Despite Recent Struggles, Paul George Raises Game

by Manny Randhawa | @MannyRsports

March 27, 2014 | 1:27 a.m.

“Tonight was fun.”

Paul George uttered those words with a smile on his face as a throng of reporters crowded around his locker after the Pacers hung on to beat the Miami Heat in a thriller, 84-83, Wednesday night at Bankers Life Fieldhouse.

George said before the showdown between the Eastern Conference powers that the Pacers hadn’t been having fun during their recent slide, making the game harder than it needed to be.

George, individually, wasn’t having fun either. Coming into the contest against Miami, he had taken 76 shots over his previous five games. He made only 21 of them, translating into a dismal 28 percent field goal percentage over that span. Going further back, George had been shooting just 38 percent in 14 games during the month of March.

So difficult have things been for George since the calendar flipped over to 2014, that the man who was touted as a viable Most Valuable Player candidate in the season’s first two months was no longer in the discussion at all. And as he went, so did his team, particularly this month. The Pacers, who entered the month with a record of 44-13, were 7-7 in March before Miami came to town.

George’s meteoric ascension coincided with Indiana’s early season dominance, resulting in not only MVP talk surrounding No. 24, but also real consideration of the Pacers – on virtually no one’s NBA radar just a couple of seasons ago – as the team to beat come summer, and the most formidable threat to a Miami three-peat.

How quickly things changed.

Indiana’s rapid fall was broken only by Miami’s own troubles, as the Heat came into the much-anticipated matchup Wednesday having lost seven of their prior 12. But despite those struggles, Miami found itself just a victory away from evening the Pacers in the loss column and having the inside track to the No. 1 seed in the East with 12 games remaining.

This game was critical. And Paul George raised his game.

“I just wasn’t trying to force, just let the game come to me,” said George, who had a team-high 23 points on 8-of-19 shooting, along with eight rebounds, four assists and three steals. “They overplayed me almost the whole night, so you’ve just got to make a read and go from there.”

Those were the X’s and O’s. But there was more to it than that on this night.

“I’m not going to see an elite defender better than LeBron that I’m going to face to end the year off,” George said. “So this was a good game to kind of get back on track.”

That’s an understatement. This was Miami. And George responded accordingly.

“That’s what Miami brings out of us,” he said. “They’re the champions. They know how to bring toughness. I just felt like it was a natural adjustment for us to be able to step up to the challenge and play Pacers basketball.”

Step up to the challenge George did, despite very rational reasons to doubt himself based on the way he had been playing. He was aggressive early and often on offense, and his fire was on display throughout the night. There was the first quarter bucket by Roy Hibbert that George was following in case of a miss, and when it fell, George slapped the glass hard and screamed with emotion, signaling just how important these 48 minutes in Indianapolis were in the big picture of the Pacers’ season.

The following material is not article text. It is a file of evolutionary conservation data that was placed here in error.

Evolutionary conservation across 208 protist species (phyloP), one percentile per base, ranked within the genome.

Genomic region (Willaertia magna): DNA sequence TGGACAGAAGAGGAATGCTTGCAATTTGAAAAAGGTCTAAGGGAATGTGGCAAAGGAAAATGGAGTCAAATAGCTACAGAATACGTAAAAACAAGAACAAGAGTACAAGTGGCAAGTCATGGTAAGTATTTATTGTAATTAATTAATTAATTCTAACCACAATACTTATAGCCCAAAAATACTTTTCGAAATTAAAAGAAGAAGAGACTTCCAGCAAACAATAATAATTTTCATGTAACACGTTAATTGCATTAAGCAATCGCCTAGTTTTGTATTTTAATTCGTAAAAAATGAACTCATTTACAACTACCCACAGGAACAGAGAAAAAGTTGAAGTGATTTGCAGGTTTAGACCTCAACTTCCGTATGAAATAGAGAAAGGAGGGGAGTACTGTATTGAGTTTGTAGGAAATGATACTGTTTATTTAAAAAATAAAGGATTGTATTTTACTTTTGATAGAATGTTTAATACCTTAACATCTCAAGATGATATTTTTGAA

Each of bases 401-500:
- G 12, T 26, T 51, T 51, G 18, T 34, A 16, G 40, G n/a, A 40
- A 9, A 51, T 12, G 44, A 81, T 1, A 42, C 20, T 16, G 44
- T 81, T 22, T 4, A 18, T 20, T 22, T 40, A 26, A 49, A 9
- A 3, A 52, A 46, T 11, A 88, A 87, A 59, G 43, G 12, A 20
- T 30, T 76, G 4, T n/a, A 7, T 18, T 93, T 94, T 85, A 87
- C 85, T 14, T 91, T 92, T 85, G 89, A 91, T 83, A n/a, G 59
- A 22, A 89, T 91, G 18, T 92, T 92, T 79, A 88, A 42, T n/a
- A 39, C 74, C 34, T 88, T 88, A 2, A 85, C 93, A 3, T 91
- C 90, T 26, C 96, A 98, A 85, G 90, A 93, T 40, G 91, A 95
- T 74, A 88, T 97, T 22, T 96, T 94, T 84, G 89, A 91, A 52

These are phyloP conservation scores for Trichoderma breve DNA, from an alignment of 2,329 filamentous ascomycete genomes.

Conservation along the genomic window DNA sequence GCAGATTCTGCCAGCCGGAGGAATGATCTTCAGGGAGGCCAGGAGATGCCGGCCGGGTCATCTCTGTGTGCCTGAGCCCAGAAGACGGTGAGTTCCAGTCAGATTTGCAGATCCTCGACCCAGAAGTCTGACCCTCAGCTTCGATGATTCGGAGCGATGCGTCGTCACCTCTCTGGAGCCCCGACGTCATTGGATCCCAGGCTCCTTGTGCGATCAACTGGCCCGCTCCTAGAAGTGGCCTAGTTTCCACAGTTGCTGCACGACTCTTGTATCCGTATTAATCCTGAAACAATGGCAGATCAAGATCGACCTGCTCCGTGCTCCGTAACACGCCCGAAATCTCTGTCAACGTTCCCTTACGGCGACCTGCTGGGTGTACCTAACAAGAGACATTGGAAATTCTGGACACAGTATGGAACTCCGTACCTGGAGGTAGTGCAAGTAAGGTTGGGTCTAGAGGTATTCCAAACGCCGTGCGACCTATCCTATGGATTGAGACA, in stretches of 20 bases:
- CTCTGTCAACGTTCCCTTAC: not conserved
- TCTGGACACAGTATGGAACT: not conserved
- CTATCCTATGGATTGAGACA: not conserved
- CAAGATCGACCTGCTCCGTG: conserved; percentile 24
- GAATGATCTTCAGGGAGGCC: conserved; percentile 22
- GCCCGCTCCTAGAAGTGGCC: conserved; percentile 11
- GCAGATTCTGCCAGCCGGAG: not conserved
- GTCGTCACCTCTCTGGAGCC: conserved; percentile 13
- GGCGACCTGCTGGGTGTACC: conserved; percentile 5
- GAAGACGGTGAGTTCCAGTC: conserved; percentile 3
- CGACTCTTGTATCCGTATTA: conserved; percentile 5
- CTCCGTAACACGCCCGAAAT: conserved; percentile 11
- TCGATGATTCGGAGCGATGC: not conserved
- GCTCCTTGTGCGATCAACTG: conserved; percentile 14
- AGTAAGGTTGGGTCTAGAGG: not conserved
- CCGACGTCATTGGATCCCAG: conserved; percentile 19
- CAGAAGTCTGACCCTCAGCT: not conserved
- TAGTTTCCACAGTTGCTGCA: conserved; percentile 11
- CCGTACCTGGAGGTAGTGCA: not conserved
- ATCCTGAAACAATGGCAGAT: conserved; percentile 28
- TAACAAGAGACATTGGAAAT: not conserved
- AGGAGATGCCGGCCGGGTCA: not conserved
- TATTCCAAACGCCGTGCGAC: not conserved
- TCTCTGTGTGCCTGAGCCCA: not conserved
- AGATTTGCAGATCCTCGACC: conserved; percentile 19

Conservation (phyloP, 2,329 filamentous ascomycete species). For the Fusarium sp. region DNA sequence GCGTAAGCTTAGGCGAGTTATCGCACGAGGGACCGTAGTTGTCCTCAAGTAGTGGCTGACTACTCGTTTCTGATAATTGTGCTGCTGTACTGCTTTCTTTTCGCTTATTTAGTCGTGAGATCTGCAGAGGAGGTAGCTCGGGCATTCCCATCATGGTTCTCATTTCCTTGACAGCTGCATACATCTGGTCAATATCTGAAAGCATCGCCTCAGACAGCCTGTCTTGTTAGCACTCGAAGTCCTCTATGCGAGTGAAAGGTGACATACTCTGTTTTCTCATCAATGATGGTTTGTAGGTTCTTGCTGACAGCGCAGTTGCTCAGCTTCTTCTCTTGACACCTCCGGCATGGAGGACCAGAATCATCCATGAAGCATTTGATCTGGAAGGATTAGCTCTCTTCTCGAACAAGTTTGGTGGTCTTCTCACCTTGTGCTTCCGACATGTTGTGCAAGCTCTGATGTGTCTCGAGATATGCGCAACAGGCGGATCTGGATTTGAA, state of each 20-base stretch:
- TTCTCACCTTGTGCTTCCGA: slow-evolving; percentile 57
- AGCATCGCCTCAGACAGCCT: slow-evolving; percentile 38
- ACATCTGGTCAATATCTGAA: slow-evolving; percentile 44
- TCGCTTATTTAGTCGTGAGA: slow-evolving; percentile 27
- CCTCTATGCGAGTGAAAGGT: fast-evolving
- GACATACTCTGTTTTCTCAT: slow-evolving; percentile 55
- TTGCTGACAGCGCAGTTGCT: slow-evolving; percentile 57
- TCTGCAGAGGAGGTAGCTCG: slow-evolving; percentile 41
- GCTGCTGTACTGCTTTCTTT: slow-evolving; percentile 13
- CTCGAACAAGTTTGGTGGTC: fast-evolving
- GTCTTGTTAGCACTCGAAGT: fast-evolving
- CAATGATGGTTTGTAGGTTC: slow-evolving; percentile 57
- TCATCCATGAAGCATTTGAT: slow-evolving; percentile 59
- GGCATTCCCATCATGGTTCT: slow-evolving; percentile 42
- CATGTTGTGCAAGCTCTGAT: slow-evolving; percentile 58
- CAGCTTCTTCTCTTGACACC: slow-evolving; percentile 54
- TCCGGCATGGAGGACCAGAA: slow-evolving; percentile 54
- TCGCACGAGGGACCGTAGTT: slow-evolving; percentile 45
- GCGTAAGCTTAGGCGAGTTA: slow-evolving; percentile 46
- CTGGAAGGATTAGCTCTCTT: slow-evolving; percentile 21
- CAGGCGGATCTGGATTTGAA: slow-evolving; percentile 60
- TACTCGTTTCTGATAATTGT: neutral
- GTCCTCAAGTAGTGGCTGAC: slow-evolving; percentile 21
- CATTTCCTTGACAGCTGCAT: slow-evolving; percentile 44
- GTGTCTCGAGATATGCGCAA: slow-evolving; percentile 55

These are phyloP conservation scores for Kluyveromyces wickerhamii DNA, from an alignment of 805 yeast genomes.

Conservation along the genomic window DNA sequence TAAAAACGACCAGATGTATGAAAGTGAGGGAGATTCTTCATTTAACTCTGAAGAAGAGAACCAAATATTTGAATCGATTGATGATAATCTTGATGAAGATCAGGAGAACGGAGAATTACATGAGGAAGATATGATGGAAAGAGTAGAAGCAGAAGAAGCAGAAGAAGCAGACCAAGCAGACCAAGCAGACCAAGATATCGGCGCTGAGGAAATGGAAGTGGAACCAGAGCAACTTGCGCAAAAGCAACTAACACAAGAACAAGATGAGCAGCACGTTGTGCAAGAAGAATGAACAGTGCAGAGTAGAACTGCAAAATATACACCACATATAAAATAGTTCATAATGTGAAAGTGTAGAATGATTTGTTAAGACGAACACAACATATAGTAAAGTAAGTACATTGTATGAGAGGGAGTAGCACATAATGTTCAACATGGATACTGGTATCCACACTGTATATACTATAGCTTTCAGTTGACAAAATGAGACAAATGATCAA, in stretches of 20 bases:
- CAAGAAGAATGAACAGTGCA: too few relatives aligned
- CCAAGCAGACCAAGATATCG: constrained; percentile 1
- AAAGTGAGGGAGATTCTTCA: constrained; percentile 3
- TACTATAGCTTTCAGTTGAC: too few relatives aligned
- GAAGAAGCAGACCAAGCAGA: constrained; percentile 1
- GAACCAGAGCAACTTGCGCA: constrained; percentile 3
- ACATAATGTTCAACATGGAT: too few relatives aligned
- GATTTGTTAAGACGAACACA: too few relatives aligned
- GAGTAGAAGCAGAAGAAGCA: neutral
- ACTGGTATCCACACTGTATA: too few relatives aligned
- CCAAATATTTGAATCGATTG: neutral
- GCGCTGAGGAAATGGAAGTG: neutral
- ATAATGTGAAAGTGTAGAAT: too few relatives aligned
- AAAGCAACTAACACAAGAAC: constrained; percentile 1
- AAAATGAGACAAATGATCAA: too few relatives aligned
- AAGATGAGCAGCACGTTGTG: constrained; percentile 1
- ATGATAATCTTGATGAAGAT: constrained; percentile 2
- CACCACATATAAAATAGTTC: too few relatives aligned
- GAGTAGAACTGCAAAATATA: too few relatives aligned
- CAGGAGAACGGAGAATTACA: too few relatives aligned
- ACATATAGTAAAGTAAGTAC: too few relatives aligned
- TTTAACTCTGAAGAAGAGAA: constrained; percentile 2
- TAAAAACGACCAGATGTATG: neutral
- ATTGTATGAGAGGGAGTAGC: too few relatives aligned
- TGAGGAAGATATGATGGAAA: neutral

Then there was the highlight of the night, when George blew past LeBron James and dunked over him, sending the crowd into an uncontrollable frenzy. He made the game fun again, not only for his teammates, but for himself. And that couldn’t have happened at a better time.

David West said that George had been putting too much pressure on himself to create on offense in recent games, leading to his struggles. But that changed Wednesday night.

“I thought 'P' was solid for us,” West said. “He was aggressive in moments, in spots. He attacked the rim and finished, had some big finishes that were momentum-builders for us. He took care of the basketball. He was good for us. We don’t want Paul working too hard. I think the last few games or so, he’s been trying to do too much on his own in terms of creating and off the dribble. We want to make sure we’re getting him shots in rhythm and he’s keeping the defense honest, not being able to figure out what he’s going to do every single play.”

What effect the Pacers’ one-point victory over the Heat Wednesday will have on the remainder of their regular season remains to be seen. But if what George hopes for this game to signify when it’s all said and done does, indeed, become reality, this could be the turning point. This could be the point at which Indiana’s ship is righted after veering startlingly off course.

“This should be a building-block game,” George said. “This is a game that we’ve got to get back to playing how we play. It’s got to be that way. This has got to be our brand and our style of basketball going forward.”

The Pacers’ brand is unique in the NBA. It’s not flashy. Quite frankly, it’s very blue collar. And for Indiana to reclaim its brand as George says, he will have to reclaim his.

His performance Wednesday is a big step in that direction.

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